The change occurred “Because both terms are used in the field, similar to the way in which ‘lawyer’ and ‘attorney’ are interchangeable, the membership felt the section name should reflect both titles.” I am not sue this characterization is correct, as is somewhat indicated by Linda’s research on “Which term is more accurate?”:

In an effort to determine whether one term—“paralegal” or “legal assistant”—is more applicable, I researched the terminology most often used by a range of paralegal organizations. What I discovered is that neither is used more often than the other.

The report gives a good history of the use of both terms by organizations such as the ABA, the International Paralegal Management Association,NALA, NFPA, and some Michigan state associations. While this research does show that there is not yet a consensus on the subject, it does appear to me to indicate a trend exemplified by the report that “IPMA changed its name from ‘The Legal Assistant Management Association’ (LAMA) to its current name to mirror the ABA’s name change two years earlier.”

As I stated in the earlier post, the profession would be well served by some standardization in this regard. This report set forth at least one reason for this in its analysis of  NALS:

Get ready for even more confusion. Many legal secretaries refer to themselves as “legal assistants.” I asked a representative of NALS (a national association with state and local chapters) for its view since it originally represented secretaries and only recently changed its focus to include a broader range of legal professionals, from receptionists to lawyers. NALS has concluded that, although the terms “legal assistant” and “paralegal” were at one time interchangeable, the term “legal assistant” is now a generic term for someone who works for an attorney.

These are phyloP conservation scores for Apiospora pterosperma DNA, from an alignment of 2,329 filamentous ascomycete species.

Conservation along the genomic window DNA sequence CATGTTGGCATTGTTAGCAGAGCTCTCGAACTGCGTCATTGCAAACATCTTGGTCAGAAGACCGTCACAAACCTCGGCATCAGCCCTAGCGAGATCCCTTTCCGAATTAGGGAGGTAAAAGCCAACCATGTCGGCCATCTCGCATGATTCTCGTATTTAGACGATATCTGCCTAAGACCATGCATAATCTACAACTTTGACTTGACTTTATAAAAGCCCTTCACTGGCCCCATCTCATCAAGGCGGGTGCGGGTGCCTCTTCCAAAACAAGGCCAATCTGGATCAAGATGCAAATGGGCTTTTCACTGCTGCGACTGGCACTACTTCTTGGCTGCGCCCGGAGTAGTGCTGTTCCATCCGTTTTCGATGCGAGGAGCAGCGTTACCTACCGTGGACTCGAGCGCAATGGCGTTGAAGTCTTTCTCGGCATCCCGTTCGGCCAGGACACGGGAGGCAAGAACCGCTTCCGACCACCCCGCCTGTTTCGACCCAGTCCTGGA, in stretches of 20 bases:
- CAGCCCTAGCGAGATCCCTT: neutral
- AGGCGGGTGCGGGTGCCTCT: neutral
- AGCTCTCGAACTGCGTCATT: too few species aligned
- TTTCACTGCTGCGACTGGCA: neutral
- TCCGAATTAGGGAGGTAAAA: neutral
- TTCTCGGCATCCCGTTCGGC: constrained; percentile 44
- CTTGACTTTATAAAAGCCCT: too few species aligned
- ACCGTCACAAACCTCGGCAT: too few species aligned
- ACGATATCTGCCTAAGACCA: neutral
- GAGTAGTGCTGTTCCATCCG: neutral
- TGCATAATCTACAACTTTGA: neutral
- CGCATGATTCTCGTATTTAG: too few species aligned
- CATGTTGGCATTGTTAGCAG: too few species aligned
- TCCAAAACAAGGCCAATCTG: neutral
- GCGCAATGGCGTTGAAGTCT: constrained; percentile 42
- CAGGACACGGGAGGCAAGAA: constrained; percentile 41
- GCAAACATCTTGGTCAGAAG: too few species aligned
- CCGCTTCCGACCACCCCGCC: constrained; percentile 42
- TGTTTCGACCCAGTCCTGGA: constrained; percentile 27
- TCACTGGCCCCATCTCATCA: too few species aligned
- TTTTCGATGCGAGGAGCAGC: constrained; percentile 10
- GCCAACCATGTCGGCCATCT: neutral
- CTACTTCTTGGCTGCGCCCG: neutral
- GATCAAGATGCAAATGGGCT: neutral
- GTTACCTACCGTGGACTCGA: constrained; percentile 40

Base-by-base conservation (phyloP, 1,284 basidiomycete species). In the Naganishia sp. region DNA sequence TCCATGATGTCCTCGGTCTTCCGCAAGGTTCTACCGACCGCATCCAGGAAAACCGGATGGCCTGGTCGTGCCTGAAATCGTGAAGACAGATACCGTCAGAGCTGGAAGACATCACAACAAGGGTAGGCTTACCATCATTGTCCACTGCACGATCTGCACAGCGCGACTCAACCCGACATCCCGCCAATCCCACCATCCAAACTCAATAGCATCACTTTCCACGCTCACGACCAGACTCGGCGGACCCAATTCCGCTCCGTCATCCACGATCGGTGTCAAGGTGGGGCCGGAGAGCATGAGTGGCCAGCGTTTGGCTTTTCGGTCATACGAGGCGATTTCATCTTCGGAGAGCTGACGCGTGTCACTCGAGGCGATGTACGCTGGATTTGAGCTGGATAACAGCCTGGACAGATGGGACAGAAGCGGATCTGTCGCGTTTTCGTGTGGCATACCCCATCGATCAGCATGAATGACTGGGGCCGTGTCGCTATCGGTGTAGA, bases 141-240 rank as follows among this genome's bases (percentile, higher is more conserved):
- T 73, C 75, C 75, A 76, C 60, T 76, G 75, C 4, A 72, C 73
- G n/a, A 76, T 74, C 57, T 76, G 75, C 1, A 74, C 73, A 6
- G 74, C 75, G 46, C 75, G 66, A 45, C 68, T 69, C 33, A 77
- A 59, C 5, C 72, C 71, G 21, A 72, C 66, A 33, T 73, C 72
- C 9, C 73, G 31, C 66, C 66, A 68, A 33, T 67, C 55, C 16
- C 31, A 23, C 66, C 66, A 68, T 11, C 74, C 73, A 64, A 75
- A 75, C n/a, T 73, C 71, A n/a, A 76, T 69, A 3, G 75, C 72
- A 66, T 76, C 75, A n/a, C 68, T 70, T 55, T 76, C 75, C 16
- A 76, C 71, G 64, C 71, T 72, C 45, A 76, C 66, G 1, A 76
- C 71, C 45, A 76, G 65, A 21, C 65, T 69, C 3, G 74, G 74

Paralegal v Legal Assistant – Does it matter?

Sunday, August 9th, 2009

A few months ago a post on the Western New York Paralegals Association bulletin board forum on professionalism included a survey asking whether law firms used the term “paralegal” or the term “legal assistant,” and which term respondents preferred. There were only twelve respondents so, in addition to not being a representative sample of personnel in American law offices  the responds are statistically significant. It is, nonetheless, interesting. One firm used “legal assistant,” five used “paralegal,” and two used the terms interchangeably. Nine of the respondents preferred the use of the term “paralegal,” while none expressed a preference for “legal assistant.”

As noted in a previous post here there is still a lot of confusion both within and without the legal profession as to just what a paralegal is. This confusion is aggravated by the use  of multiple terms for people who perform essentially the same roles. While NALA and ABA have agreed upon a definition, it is of little help to those outside the profession. As the medical profession has learned with regard to physician assistants, standardization of usage would be helpful in the legal profession. The fact (assuming a larger study confirmed this survey sample) that those persons performing the role prefer “paralegal” is significant.

This difficulty is compounded by “independent paralegals” and “legal document assistant professionals,” terms that will be discussed in later posts.